Seed funding is the beginning stage of the series funding process. Many times, seed funding happens through crowdfunding or an incubator. Seed funding helps get your idea off the ground.

That can be as simple as buying laptops, renting office space, or investing in a prototype.

There’s also pre-seed funding, which happens before seed funding. Pre-seed funding often is a technical way to describe friend and family investment in your idea.

Again, series fundraising is not a science. These terms get applied at the discretion of the story you’re telling. For example, it sounds better to say:

“We completed our pre-seed funding of $50K.”
“My parents loaned me money so I could start my own business.”

Seed funding helps develop your idea and work on pitching the investors in Series A.

  • Funding Goal: Get up and running
  • Funding Period: Zero – 24 months in business*
  • Average Funding Amount: $10,000 – $1M*

*Funding periods and amounts range widely from industry to industry.

Series A Funding

Series A funding is the first phase of startup funding when you lead with an idea versus results.
Most investors you pitch to are willing to take high risks for high rewards. That means you’ll be sacrificing a significant share of your business equity.

Many Series A funding investors pitch a 20-40 percent stake in the business. It’s the most challenging and beneficial stage of series funding because you only need to pitch a powerful idea to the right investor.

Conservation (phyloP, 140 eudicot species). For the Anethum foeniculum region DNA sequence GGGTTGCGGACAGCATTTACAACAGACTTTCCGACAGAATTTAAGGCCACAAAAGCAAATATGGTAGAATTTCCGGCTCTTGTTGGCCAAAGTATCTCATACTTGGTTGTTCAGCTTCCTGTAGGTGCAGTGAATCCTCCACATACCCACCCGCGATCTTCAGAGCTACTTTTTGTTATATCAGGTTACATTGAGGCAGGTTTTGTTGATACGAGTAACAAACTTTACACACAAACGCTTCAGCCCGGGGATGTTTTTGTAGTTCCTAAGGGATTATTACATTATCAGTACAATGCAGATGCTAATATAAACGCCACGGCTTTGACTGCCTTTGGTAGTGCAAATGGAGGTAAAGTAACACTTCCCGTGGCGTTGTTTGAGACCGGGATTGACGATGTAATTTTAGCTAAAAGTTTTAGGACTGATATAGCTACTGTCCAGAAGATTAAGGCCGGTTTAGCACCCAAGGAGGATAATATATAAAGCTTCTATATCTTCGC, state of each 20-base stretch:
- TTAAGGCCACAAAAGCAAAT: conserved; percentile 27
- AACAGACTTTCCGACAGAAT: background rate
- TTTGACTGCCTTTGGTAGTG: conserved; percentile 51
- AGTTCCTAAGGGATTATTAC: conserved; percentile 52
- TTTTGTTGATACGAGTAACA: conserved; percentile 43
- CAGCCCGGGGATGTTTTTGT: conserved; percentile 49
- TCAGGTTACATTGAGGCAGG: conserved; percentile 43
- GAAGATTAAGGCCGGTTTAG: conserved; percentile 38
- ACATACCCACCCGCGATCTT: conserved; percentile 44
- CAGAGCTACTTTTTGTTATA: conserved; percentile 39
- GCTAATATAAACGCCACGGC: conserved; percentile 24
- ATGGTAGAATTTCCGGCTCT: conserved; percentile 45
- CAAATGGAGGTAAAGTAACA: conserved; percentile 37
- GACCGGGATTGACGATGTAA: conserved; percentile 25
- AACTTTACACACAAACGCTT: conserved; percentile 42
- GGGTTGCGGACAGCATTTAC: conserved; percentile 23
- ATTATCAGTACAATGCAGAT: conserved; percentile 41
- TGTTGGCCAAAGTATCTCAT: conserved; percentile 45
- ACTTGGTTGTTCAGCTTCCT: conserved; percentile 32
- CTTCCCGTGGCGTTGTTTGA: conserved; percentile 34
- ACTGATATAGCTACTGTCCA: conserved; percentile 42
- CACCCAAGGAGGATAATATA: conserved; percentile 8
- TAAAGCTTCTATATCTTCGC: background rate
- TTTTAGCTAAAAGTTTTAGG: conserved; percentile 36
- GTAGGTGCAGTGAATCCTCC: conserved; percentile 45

• Funding Goal: Get people to commit to your idea
  • Funding Period: 2-5 years
  • Average Funding Amount: $1M – $20M

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Series B Funding

Series B funding is the level of startup funding where you have a proven business concept, steady customers, and comprehensive data. Although your business might not be profitable, the investors you pitch to will see a proven track record of success and five-plus years of survival.

Series B investors are more risk-averse than Series A investors, so they’ll be more critical of the ins and outs of your business. But Series B funding allows you to create momentum from your work and transform your startup into a solvent business.

  • Funding Goal: Build a financially stable business
  • Funding Period: 5 – 10 years
  • Average Funding Amount: $20M – $50M

Series C Funding

Series C funding is for businesses that need support to get traded on the stock exchange, a.k.a “going public.” Most startups never make it this far, and few companies hit an IPO (initial public offering). But if you make it, your fundraising days are behind you, and you can cash in on stock offerings.

But hey, every publicly traded company started series funding in the seed phase. Why not you?

  • Funding Goal: Go public with your business
  • Funding Period: 10 years<
  • Average Funding Amount: $60M<

Keep Learning: 16 Financial Concepts Every Entrepreneur Needs to Know

Learn How to Finance Your Business

Want to learn more about what it takes to finance a business? Watch our free Finance for Founders training taught by Alexa Von Tobel, founder of LearnVest and Inspired Capital.